Women’s rights activists are outraged as Supreme Court directs the police not to make immediate arrests under section 498A
By Team FI
Sparking nationwide outrage from women’s rights activists, the Supreme Court of India on Wednesday ruled that Section 498 (A) of the Indian Penal Code is used as “ weapon rather than shield by disgruntled wives” against the husband and his relatives.
The Apex court has further directed that the summary arrest on registration of the complaint must be stopped. Instead, the police must seek approval from a magistrate, stating good reasons for the need to arrest.
Section 498A of the Indian Penal Code was enacted in 1983 following a large number of dowry related murders where brides were murdered (mostly by burning) for not bringing enough dowry to the husband’s household as part of the marriage. Section 498A is a non- bailable offence and it protects women from being subjected to harassment and cruelty by her husband and his family.
After the introduction of the 498(A) several women came forward to lodge complaints of harassment against their husband’s relatives. The dowry demands were often accompanied by physical and mental violence. In these cases arrests following complaints were useful to stop the physical abuse. Indeed in the face of considerable societal consent and toleration both of dowry related torture and torture of women in the home, that these provisions of immediate arrest were found useful.
The judgment was delivered by Justice Chandramauli Kr. Prasad and Justice Pinaki Chandra Ghose in petition filed by Anresh Kumar. “The fact that Section 498-A is a cognizable and non-bailable offence has lent it a dubious place of pride amongst the provisions that are used as weapons rather than shields by disgruntled wives. The simplest way to harass is to get the husband and his relatives arrested under this provision” states the judgment.
“It is a terrible judgment that takes the clock back over four decades” says Kavita Srivastava of People’s Union for Civil Liberties (PUCL). Kavita Srivastava demands that the Bihar government should move a curative petition challenging the judgment.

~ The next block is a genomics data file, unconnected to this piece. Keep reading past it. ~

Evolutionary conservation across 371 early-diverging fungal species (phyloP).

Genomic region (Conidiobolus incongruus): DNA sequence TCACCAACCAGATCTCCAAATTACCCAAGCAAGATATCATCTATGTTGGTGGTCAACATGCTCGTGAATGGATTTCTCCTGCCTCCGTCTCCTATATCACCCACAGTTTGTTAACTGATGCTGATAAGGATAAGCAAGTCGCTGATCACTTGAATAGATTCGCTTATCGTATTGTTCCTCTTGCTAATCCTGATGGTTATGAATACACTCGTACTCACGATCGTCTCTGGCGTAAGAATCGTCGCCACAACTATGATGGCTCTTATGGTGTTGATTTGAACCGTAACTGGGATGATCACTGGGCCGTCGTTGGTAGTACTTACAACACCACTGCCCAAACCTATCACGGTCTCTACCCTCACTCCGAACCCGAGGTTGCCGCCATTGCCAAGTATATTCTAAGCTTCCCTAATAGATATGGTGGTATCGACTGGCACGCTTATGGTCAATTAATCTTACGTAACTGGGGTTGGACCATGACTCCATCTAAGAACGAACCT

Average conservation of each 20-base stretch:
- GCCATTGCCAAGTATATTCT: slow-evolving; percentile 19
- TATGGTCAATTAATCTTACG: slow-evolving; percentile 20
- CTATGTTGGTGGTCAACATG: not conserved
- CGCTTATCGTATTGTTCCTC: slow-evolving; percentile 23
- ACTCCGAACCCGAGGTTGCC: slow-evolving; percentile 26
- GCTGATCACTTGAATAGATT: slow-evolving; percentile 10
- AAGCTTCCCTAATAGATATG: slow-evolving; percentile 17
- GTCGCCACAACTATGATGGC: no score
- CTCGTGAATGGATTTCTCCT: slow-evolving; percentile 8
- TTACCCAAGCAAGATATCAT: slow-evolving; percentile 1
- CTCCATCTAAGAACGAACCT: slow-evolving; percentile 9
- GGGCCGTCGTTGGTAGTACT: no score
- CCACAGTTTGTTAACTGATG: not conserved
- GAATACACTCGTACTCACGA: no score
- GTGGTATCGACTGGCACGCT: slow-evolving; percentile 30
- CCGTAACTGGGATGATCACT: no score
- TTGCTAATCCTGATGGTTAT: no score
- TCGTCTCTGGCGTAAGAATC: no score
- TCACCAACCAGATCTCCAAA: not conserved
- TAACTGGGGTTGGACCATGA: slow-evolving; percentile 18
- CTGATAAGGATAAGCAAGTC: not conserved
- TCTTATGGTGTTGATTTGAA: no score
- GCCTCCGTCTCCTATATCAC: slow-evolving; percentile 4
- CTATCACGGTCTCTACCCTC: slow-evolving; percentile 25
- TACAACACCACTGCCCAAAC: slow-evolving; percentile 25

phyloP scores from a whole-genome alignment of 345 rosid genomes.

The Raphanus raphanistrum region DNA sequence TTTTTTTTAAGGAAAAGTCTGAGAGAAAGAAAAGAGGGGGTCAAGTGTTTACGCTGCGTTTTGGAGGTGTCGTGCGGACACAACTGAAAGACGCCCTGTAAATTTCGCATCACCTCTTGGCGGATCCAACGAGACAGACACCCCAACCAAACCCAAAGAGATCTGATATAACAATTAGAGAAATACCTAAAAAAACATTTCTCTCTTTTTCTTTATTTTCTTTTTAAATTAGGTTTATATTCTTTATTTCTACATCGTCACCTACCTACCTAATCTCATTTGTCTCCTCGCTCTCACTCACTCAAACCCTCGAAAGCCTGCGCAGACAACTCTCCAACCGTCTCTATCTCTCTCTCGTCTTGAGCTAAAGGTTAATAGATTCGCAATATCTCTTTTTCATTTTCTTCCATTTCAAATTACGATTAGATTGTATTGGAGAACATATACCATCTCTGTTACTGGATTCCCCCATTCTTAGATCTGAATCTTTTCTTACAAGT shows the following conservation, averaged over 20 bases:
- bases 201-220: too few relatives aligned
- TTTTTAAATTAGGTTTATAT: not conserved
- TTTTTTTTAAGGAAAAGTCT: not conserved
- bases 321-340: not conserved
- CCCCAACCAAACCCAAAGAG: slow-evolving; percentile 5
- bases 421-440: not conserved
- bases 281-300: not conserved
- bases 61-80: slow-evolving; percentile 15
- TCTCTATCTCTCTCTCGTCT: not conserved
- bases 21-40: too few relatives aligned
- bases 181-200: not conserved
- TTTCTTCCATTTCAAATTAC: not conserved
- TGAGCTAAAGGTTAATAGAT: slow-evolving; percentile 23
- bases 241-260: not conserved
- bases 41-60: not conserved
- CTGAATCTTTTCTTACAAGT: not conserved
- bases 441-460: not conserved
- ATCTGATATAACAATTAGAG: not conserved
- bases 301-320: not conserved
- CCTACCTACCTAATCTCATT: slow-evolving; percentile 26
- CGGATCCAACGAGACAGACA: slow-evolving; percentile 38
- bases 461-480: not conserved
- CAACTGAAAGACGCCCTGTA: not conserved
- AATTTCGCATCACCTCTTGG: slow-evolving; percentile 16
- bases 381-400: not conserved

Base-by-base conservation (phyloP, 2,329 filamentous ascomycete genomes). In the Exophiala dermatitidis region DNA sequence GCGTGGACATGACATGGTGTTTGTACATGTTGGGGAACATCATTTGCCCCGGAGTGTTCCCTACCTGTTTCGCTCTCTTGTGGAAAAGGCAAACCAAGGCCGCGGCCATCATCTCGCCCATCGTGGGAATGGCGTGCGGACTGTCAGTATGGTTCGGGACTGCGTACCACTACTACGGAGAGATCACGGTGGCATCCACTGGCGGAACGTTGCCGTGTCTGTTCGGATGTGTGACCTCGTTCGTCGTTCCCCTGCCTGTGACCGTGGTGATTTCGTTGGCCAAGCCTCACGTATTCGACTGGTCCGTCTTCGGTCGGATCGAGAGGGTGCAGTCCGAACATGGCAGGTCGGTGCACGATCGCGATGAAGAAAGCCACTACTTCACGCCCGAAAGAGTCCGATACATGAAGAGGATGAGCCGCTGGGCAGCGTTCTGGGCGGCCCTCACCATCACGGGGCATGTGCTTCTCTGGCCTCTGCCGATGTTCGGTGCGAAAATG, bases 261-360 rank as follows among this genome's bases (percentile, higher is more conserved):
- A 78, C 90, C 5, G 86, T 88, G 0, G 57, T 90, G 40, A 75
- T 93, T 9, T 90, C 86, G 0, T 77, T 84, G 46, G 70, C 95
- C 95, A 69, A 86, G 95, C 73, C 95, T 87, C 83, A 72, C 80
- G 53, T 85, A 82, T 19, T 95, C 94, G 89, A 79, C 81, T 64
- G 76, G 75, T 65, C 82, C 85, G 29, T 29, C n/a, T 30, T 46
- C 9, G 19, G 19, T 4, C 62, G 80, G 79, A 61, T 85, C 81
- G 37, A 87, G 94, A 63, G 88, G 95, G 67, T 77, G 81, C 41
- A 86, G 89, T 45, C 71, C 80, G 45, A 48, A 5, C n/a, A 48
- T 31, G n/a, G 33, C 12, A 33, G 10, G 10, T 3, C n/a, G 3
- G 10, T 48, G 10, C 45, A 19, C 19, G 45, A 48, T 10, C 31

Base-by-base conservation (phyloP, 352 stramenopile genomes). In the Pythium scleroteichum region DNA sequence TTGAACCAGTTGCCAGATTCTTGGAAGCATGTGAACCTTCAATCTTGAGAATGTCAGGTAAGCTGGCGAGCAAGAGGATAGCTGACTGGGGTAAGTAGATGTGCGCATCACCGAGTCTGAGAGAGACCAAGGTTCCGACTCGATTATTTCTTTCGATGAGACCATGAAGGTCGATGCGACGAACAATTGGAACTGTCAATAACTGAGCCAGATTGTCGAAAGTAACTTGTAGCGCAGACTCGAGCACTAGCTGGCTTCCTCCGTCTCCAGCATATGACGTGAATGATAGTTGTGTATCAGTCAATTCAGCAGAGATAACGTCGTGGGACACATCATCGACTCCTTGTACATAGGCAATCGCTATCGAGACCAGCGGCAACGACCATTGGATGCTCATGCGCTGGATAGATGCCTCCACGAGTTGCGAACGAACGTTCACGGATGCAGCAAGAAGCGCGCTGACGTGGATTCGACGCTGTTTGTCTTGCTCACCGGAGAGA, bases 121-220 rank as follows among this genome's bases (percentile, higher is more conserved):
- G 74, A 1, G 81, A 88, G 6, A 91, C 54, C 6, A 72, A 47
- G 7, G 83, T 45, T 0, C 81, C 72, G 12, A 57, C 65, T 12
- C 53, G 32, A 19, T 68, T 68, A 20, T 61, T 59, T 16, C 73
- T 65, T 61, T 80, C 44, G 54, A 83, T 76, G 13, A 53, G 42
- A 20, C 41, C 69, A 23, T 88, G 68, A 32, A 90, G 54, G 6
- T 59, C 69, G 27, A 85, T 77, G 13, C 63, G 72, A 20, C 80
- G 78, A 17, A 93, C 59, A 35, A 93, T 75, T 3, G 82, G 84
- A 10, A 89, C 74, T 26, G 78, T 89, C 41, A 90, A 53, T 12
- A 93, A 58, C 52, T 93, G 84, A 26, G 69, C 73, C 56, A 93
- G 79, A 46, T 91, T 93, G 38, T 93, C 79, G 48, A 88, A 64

The court has also issued a set of directions to the state and the Police ‘to prevent unnecessary arrest and causal and mechanical detention.” The directions are:
a) All the State Governments to instruct its police officers not to automatically arrest when a case under Section 498-A of the IPC is registered but to satisfy themselves about the necessity for arrest under the parameters laid down above flowing from Section 41, Cr.PC;
b) All police officers be provided with a check list containing specified sub- clauses under Section 41(1)(b)(ii);
c) The police officer shall forward the check list duly filed and furnish the reasons and materials which necessitated the arrest, while forwarding/producing the accused before the Magistrate for further detention;
d) The Magistrate while authorising detention of the accused shall peruse the report furnished by the police officer in terms aforesaid and only after recording its satisfaction, the Magistrate will authorise detention;
e) The decision not to arrest an accused, be forwarded to the Magistrate within two weeks from the date of the institution of the case with a copy to the Magistrate which may be extended by the Superintendent of police of the district for the reasons to be recorded in writing;
f) Notice of appearance in terms of Section 41A of Cr.PC be served on the accused within two weeks from the date of institution of the case, which may be extended by the Superintendent of Police of the District for the reasons to be recorded in writing;
g) Failure to comply with the directions aforesaid shall apart from rendering the police officers concerned liable for departmental action, they shall also be liable to be punished for contempt of court to be instituted before High Court having territorial jurisdiction.
h) Authorising detention without recording reasons as aforesaid by the judicial Magistrate concerned shall be liable for departmental action by the appropriate High Court.
i) We hasten to add that the directions aforesaid shall not only apply to the cases under Section 498-A of the I.P.C. or Section 4 of the Dowry Prohibition Act, the case in hand, but also such cases where offence is punishable with imprisonment for a term which may be less than seven years or which may extend to seven years; whether with or without fine.
j) We direct that a copy of this judgment be forwarded to the Chief Secretaries as also the Director Generals of Police of all the State Governments and the Union Territories and the Registrar General of all the High Courts for onward transmission and ensuring its compliance “
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